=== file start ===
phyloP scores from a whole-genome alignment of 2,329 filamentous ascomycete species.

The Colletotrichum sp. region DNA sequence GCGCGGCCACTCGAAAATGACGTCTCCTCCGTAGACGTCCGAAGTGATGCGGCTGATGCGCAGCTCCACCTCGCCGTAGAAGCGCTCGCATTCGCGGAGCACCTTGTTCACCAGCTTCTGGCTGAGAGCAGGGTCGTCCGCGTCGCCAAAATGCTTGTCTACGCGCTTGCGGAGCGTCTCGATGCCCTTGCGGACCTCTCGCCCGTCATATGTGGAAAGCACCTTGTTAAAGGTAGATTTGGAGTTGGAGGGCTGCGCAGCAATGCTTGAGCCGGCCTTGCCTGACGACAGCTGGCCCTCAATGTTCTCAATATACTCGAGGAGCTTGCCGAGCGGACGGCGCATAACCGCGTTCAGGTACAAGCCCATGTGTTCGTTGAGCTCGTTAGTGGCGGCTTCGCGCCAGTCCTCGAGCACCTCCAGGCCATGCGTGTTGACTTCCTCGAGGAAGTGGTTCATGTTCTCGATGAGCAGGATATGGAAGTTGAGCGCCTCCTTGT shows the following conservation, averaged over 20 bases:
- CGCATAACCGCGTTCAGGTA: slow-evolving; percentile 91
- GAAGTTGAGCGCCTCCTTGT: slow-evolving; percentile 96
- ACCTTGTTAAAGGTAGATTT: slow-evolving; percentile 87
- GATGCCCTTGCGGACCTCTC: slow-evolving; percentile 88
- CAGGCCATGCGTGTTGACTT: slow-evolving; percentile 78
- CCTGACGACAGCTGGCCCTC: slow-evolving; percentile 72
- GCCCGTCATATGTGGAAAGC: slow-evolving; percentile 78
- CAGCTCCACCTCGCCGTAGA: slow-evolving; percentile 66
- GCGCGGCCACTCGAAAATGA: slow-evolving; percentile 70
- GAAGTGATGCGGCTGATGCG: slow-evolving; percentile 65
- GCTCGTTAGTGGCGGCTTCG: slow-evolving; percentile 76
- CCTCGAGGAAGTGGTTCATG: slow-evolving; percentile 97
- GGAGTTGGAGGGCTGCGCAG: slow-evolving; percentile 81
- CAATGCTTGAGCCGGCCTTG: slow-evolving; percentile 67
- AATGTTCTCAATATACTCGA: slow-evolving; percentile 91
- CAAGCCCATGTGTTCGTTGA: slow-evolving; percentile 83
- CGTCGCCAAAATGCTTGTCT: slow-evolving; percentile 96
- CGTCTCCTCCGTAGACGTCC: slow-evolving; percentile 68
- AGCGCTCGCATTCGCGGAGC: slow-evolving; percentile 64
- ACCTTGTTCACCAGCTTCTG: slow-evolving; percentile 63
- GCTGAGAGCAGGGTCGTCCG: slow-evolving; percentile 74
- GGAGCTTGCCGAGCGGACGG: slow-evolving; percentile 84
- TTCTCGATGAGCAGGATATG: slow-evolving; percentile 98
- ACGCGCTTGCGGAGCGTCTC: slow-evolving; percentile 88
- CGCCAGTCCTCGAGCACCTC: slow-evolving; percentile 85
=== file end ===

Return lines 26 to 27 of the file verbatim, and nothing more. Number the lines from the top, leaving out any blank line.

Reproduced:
- ACGCGCTTGCGGAGCGTCTC: slow-evolving; percentile 88
- CGCCAGTCCTCGAGCACCTC: slow-evolving; percentile 85